I was concerned that the fairly good footpath would peter out into a muddy little track, not really appropriate for the footwear that I had on. However, this didn’t actually happen until I’d run nearly 4 miles along the canal (and nearly 5 miles into my run). You can, presumably, run the full 31 miles to Wolverhampton, but that will have to be another day. I ran up to Smethwick Galton Bridge, you could see the station, which I had earlier that day passed through on the train, from the canal.

I was going along quite well but the wind had been a little in my face for the entire route so it was easier going back. Those miles along the canal were run at a reasonable pace of around 7.30 min per mile but the bits through the city slowed me down to an average of 7.40 per mile for a total of 9.6 miles. I’d wanted to do at least 10 but that was close enough and a nice run.

The next morning there was a fun run for the conference (at 7.30am!!!!). Keen as I was to beat my colleagues in the Nuclear Medicine field, I didn’t actually feel like a quick two miles early in the morning after running nearly 10 miles with the (fairly swift) parkrun also still in my legs from Saturday. So, I gave it a miss.

However I did get an opportunity to go out for a run later. Actually, it was a choice between going out for a (free) meal or going out for a run. Since I am a bit of a sad case and due to the fact that I already had food in the apartment to eat, I went out for a run.


I headed back to the canal and got onto it by the Mailbox. This time I chose to go towards Worcester – why not? Again, I wasn’t familiar with this stretch of canal, but perhaps I should have been because it is the stretch that I have seen many times coming in on the train through Bournville, Selly Oak and University into Birmingham New Street. The railway line runs parallel for a large section of this route and I’ve often thought it would be nice to run on – and it was.

This time, there were no strange people on the footpaths (not even bird watchers) but quite a few fellow runners and a fair few cyclists. I had considered doing some long intervals but I always think it is difficult if you are not familiar with a route to do that kind of session and to keep up the intensity. Instead I opted for more of a tempo run. I wanted to see if I could run closer to 7 min per mile and, with the route being pancake flat, this was a realistic aim.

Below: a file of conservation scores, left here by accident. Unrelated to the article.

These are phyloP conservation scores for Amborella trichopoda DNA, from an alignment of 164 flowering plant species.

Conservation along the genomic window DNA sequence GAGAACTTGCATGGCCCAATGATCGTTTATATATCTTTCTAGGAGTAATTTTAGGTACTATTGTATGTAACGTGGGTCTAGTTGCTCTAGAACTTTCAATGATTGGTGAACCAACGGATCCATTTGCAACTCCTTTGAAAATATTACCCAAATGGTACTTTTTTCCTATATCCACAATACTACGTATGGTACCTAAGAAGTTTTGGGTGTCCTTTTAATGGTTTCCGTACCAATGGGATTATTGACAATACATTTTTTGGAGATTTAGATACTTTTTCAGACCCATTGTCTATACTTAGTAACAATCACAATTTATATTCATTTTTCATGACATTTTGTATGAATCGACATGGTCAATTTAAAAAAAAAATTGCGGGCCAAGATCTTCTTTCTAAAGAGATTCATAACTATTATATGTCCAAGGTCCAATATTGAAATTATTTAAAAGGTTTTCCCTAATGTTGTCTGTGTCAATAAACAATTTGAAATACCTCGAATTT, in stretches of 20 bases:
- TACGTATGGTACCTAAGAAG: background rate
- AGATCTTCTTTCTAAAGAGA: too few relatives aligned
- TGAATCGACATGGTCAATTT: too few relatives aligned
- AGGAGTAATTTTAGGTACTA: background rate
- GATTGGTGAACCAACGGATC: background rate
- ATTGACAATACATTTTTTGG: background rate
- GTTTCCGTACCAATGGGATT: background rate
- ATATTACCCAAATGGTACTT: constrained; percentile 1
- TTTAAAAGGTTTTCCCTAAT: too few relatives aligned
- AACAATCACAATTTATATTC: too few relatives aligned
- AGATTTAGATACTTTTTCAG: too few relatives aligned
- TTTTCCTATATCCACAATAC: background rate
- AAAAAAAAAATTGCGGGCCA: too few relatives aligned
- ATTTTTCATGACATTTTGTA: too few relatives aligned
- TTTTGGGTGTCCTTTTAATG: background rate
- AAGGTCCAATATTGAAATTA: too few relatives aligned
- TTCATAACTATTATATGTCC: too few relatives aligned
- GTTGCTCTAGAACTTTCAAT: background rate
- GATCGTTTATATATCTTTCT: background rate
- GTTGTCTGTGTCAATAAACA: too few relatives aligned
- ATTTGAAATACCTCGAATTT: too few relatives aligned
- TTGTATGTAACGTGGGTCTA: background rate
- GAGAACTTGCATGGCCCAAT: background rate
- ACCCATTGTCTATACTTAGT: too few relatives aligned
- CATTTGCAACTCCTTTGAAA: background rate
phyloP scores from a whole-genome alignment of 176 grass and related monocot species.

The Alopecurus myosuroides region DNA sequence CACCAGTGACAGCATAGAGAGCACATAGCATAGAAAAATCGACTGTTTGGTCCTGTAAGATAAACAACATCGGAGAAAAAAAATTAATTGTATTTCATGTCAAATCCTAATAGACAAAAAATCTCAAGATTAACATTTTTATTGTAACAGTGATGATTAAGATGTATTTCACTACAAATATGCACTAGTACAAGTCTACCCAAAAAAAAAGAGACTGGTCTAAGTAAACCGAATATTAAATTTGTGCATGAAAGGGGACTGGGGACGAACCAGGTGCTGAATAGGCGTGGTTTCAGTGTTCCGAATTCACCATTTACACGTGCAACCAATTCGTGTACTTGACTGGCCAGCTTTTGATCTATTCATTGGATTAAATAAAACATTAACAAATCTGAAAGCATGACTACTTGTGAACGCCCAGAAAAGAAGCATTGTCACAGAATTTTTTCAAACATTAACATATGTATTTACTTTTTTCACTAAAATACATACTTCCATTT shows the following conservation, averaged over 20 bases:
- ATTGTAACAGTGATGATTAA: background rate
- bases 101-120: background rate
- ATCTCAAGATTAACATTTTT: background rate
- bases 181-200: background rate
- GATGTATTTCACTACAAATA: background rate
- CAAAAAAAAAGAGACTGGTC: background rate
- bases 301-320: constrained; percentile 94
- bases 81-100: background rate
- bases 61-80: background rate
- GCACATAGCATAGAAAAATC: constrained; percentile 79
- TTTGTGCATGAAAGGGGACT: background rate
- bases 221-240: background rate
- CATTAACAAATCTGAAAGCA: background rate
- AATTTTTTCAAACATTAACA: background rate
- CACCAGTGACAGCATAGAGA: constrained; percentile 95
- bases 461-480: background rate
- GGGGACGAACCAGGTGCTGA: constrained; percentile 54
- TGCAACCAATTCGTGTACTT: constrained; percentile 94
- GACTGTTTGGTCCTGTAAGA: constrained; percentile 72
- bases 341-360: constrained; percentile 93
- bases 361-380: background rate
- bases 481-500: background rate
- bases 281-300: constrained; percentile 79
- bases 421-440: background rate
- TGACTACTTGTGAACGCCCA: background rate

However, I’m just not running that fast right now. I’m suspicious that it is just the watch being inaccurate but it’s probably that I’m really not running all that fast. The pace wasn’t too bad though considering that 10 miles the previous day (also at an OK pace) and the parkrun. It was around 7.20 per mile average over the 5 miles that I ran.

The route was also a lot more attractive then the route the day before and less industrial. I went up past the university and the other main hospital in Birmingham (QEII). The only bit that I didn’t like was the long tunnel but mainly because there wasn’t really room to pass people coming the other way.

The good thing about running along the canal (apart from it being very flat, which might be good or might be bad depending on how you look at these things) is that it is difficult to get lost. Although I did make a poor choice of which branch of the canal to take at one point on the route to Wolverhampton and had to double back, it is pretty difficult to get lost on an out and back route. Also, if you find a stretch, like the route to Worcester, there are plenty of other runners around should an emergency occur. The underfoot conditions are pretty good in most places and, although you are running through the city, it feels more like you are in the countryside. So, I recommend a run along the canals if you find yourself in Birmingham and, if you are lucky like I was on Sunday, the sun might even shine on you.

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This entry was posted on April 20, 2016 by and tagged , , , , , , , , , , , , .